Promoted to glory Richard Wagner: self-promotion and the making of a brand Nicholas Vazsonyi Cambridge University Press (Cambridge, 2010); xii, 222pp; £55, $95. ISBN 978 o 52t 51996 o.
That Richard Wagner was a self-publicist of the first order is doubted by no one. A composer who consecrates a theatre to his music, publishes a huge autobiography and even edits his own collected writings is a man obsessed with getting his message across. The Good Lord needed Three Persons to do the job at hand; Wagner only one. But while the basic idea behind Vazsonyi 's book is not new- Wagner's self-marketing of Wagner - Vazsonyi digs deeper than those before him. He proves both that Wagner began his 'branding' project far earlier than one might suppose, and that he was even more calculating and consistent in it than one could have suspected.
Vazsonyi begins with Wagner's failed attempt to establish himself in Paris in c.1840. He shows how the composer soon began to turn his failure into a springboard to success, marketing his own 'martyrdom' in the capital city of sinful capital, its ready-made triumvirate of successful German Jews - Meyerbeer, Schlesinger and Rothschild - acting as fodder for Wagner's burgeoning antisemitism. Vazsonyi subjects Wagner's Parisian writings to fascinating analysis in order to show how the composer - really a bad loser riddled with envy - did a remarkably good job at turning the tables. He portrayed himself as an impecunious, honest, healthy German: impecunious precisely because he is German, honest and healthy; honest and healthy because he is impecunious, having refused to sell his artistic soul to the Mephistophelian mob of the Parisian claqueurs as had supposedly one other, faithless fellow national before him - Meyerbeer. As a result, the latter, thus Wagner, no longer deserved to be honoured with the epithet 'German' at all. As Vazsonyi observes, Wagner's 'Autobiographical sketch' of J 842 is constructed as a return of the prodigal from foreign shores who weeps as he crosses the Rhine, swearing 'eternal loyalty' to his 'German fatherland'.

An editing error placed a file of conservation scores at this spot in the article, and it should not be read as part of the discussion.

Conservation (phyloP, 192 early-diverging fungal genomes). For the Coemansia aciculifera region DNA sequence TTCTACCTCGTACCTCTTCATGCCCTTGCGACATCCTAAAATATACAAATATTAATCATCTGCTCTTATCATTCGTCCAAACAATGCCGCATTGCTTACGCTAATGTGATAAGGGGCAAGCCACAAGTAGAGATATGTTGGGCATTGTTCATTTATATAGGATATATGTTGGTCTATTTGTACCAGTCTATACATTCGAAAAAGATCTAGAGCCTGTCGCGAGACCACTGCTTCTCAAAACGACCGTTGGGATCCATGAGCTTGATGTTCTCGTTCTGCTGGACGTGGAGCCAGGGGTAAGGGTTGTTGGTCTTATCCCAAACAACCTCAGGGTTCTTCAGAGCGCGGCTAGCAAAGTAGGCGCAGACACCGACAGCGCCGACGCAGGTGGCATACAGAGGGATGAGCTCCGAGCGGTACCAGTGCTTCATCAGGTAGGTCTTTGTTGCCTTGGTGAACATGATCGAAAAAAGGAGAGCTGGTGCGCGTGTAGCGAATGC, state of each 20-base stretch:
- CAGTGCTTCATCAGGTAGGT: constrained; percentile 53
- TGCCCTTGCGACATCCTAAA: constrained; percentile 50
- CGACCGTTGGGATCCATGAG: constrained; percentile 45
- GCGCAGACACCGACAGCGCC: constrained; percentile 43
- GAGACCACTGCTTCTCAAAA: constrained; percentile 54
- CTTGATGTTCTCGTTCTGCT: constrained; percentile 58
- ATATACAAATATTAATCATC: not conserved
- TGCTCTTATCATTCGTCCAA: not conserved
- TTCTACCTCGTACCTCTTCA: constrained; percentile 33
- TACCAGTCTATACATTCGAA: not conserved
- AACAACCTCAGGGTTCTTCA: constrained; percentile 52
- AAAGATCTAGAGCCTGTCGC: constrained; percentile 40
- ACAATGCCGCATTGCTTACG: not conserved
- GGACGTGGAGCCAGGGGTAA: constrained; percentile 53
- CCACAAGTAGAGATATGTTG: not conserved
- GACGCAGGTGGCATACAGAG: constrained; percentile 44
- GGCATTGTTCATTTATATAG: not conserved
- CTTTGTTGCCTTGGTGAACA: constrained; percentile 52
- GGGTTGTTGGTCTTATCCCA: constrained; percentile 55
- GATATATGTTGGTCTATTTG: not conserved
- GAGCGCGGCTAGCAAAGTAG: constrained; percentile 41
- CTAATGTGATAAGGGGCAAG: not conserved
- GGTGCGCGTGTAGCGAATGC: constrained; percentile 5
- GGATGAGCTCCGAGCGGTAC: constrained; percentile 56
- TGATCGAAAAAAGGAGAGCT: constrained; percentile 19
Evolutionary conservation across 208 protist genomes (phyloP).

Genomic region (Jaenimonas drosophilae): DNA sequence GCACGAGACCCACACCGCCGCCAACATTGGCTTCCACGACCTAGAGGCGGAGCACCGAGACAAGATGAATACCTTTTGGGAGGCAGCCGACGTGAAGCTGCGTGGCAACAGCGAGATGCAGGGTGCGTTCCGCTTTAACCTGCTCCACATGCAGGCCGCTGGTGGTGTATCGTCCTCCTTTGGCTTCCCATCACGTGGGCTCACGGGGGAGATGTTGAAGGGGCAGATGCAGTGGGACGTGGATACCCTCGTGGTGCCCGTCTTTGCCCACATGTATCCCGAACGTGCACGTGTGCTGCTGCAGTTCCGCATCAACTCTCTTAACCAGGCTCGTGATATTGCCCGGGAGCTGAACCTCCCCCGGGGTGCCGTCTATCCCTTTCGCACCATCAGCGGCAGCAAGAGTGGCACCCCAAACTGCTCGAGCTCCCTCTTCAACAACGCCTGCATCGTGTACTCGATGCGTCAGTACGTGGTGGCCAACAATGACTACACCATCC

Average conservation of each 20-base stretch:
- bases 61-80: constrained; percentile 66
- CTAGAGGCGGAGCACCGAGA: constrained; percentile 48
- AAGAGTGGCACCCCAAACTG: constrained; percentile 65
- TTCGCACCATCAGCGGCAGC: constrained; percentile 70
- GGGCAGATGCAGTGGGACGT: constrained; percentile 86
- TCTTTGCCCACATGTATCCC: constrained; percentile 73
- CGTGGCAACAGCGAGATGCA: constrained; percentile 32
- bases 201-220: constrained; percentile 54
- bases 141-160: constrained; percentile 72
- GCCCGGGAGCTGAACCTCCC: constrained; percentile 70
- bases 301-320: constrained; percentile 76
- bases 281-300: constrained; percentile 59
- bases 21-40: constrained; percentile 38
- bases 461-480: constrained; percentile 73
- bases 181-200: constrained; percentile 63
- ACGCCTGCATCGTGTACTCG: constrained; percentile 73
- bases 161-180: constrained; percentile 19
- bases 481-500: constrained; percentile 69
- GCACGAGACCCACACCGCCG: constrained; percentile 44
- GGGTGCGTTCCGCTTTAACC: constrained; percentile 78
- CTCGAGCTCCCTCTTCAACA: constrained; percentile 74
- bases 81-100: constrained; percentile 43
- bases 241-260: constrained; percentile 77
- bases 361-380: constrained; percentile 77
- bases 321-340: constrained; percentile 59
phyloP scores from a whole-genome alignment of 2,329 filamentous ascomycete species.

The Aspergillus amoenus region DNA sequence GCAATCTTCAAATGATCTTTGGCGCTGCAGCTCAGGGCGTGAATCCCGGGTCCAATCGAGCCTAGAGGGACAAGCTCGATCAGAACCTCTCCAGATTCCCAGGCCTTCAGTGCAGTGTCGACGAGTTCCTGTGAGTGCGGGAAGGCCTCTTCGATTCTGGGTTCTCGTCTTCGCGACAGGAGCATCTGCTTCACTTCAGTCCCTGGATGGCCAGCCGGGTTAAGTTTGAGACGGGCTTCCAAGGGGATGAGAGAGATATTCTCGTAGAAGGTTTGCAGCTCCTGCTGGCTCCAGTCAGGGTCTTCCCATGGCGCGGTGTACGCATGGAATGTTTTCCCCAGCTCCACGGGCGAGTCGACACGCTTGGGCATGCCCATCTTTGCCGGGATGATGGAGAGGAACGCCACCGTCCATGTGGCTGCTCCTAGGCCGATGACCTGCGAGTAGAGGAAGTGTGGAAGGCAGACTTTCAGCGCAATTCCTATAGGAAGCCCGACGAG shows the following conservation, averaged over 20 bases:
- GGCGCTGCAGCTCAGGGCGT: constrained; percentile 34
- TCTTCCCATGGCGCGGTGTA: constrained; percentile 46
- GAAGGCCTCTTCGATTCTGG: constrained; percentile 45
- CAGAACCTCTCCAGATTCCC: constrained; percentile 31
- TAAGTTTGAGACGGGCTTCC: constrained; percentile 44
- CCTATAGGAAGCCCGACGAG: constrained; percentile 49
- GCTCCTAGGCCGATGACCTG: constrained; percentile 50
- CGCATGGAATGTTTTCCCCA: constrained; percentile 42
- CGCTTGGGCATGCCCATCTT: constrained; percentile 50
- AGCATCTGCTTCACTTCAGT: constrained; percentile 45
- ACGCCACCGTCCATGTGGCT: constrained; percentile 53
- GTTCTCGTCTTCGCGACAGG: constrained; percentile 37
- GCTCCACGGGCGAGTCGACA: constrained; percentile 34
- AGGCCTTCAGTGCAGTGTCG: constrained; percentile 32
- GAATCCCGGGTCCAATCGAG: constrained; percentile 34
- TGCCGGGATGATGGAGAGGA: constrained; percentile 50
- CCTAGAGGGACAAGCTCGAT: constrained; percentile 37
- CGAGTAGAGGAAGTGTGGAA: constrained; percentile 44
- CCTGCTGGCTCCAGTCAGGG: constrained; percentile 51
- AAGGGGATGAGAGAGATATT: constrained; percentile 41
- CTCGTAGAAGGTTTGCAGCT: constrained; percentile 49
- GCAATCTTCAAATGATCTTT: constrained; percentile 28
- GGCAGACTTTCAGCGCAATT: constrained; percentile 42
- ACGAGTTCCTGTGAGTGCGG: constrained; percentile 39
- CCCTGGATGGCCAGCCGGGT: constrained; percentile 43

Vazsonyi continues chronologically. He dissects the tale of the return to Dresden of the mortal remains of Carl Maria von Weber, in which Wagner successfully hijacked the publicity around the event. Wagner portrayed himself as the prime mover of it all, with historians following his lead ever since, though in fact this was far from the truth. Then there was the matter of Wagner's Palm Sunday performance of Beethoven's Ninth in Dresden in 1845, for which he constructed a brilliant advertising campaign in what was at the time the closest to a tabloid press that Dresden could boast. There follows one of the best chapters in the book, on the reception of Wagner's theoretical writings of the early 1850s and the manner in which Theodor Uhlig, Franz Liszt and Franz Brendel acted as 'publicity agents' for his music and ideas. Franz Liszt's essay on Lohengrin here at last gets the recognition that it deserves in the history of Wagner reception. In the case of Uhlig, Vazsonyi even identifies examples of probable plagiarism and reciprocity in the construction of the discourse around Wagner's ideas, suggesting that Wagner's Opera and drama was in its turn influenced by Uhlig's review of Lohengrin. …